Throughout much of San Francisco’s history, ships seeking to enter the Bay Area flirted with disaster: jagged rocks, shallow beds, dense fog, and nasty waves left hundreds of vessels in the 19th and 20th centuries capsized, torn apart, and buried at the ocean floor. As thousands of gold prospectors—from all over the world—flocked to San Francisco after 1848, the tumultuous sea passage was unsustainable: something had to be done. As a partial fix, the city built a series of lighthouses, including a prominent guiding light at Point Bonita, situated at the entryway to the Golden Gate from the vast Pacific Ocean. The lighthouse was rebuilt and improved several times in the decades that followed—and yet still failed to prevent many fatal maritime disasters. Only with the invention of modern technology and an advanced traffic monitoring system has the risk to ships significantly declined, yet reminders of yesteryear remain at places like Point Bonita Lighthouse, which remains standing today.
The lighthouse is now administered as part of the Marin Headlands unit in Golden Gate National Recreation Area, the most visited National Park Service site in the country in 2018. A mostly paved/well-graveled trail offers access to the lighthouse, which is open three days a week (Saturday, Sunday, and Monday) from 12:30-3:30pm.
The Point Bonita Trail begins at the Bonita Lighthouse Parking Area, situated roughly four miles west of the Golden Gate Bridge in Golden Gate National Recreation Area. (Note: Along the way, stop by the Marin Headlands Visitor Center for information.) There is, however, very limited parking at Bonita Lighthouse. Expect to have to find a spot instead, back up Field Road about 3/10 mile, at Battery Alexander Parking Area, which is considerably more spacious. (Note: From here there is a 3/10-mile connector trail that follows the road down to the Bonita parking area.) This area was previously part of Fort Barry, a former Army base active during the first half of the 20th century. The army’s primary purpose here was coastal defense, lining the cliffs of the Marin Headlands with artillery batteries that, fortunately, never saw action during World War I or II.
Starting at the information sign for the Point Bonita Trail, hikers are immediately greeted with stunning views (on a clear day, of course) of San Francisco, Hawk Hill (905’), and the Golden Gate Bridge, the iconic structure connecting the city to the Marin Peninsula. The path begins as a wide, fully-paved path that is wheelchair-accessible. Sporadic benches provide a chance to sit down to take in the eastward vistas.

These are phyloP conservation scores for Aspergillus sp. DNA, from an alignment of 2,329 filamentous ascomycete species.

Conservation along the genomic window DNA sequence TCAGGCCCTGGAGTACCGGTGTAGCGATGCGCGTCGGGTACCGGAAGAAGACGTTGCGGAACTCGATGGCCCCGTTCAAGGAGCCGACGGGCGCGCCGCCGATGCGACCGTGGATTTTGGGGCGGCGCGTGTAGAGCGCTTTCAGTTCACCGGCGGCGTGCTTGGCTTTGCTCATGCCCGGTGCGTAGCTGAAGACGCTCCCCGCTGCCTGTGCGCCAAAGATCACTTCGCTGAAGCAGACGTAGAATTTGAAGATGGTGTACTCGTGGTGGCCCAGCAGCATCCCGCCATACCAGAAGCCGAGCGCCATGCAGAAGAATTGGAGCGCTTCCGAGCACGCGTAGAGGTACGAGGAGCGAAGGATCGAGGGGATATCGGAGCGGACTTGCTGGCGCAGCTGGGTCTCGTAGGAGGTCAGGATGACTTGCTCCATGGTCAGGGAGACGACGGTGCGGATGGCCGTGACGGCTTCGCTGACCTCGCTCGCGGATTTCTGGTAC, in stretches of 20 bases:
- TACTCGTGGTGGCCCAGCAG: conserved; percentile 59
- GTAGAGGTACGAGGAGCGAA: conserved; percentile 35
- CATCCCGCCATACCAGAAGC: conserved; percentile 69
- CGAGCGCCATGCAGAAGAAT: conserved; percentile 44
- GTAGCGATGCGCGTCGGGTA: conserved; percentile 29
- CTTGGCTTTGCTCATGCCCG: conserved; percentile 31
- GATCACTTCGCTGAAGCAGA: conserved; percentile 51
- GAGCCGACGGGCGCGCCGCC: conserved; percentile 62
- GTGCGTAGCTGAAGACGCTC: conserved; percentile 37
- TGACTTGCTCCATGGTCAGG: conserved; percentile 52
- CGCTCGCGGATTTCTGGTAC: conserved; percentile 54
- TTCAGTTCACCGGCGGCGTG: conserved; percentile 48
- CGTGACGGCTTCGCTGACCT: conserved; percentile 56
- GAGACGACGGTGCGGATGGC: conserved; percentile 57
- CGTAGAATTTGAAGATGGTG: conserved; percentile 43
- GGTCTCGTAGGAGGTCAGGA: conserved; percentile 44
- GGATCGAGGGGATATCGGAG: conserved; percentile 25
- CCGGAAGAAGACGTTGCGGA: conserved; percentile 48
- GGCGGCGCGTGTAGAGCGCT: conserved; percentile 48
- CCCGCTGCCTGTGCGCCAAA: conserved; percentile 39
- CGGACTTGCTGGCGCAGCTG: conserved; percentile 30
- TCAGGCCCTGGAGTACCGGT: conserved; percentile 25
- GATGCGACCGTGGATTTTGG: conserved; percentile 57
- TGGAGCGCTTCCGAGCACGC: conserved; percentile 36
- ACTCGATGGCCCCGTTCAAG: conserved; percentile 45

As the route bends westward at 1/10 mile, the rest of the Point Bonita Peninsula comes into view: a series of jagged rocks with near-vertical cliff faces. The continuing path is visible down below as it enters a man-made tunnel in the rock: this is your route to the lighthouse. As the trail descends, it curves around Point Bonita Cove, an excellent place to spot the Bay Area’s famed harbor seals and California sea lions, who gather here in bunches at certain times of year. To the west (the opposite direction), the vast Pacific Ocean is visible in all its splendor.
After the relatively steep descent, the trail crosses a bridge and enters a short but dark tunnel, after which the pavement ends, replaced by crushed gravel. Upon passing under a set of power lines, hikers will get their first views of the Point Bonita Lighthouse on the right. First constructed in 1855, the lighthouse was moved to its current location in 1877.
It’s a short walk from here to the suspension bridge that provides passage over choppy waters to the lighthouse. (Note: This area is only open Saturday-Monday from 12:30-3:30pm.) At this beacon on the sea, the end of the half-mile trail, visitors can peer into the Fresnel lens and read about the history of the lighthouse and sea navigation in the Bay Area. And vistas, of course, are sublime, especially as the sun begins to set over the Pacific Ocean and waves crash against the towering cliffs, which stretch off to the horizon to the north. Although it can be crowded, detracting slightly from the scenery, Point Bonita offers one of the best panoramas in the area.
Once you’re ready, head back the way you came, this time climbing uphill to regain the 75 feet in elevation shed on the route to the lighthouse. Expect to spend at least 30 minutes to an hour at this spectacular sight, a terrific blend of natural ruggedness and Bay Area human history.
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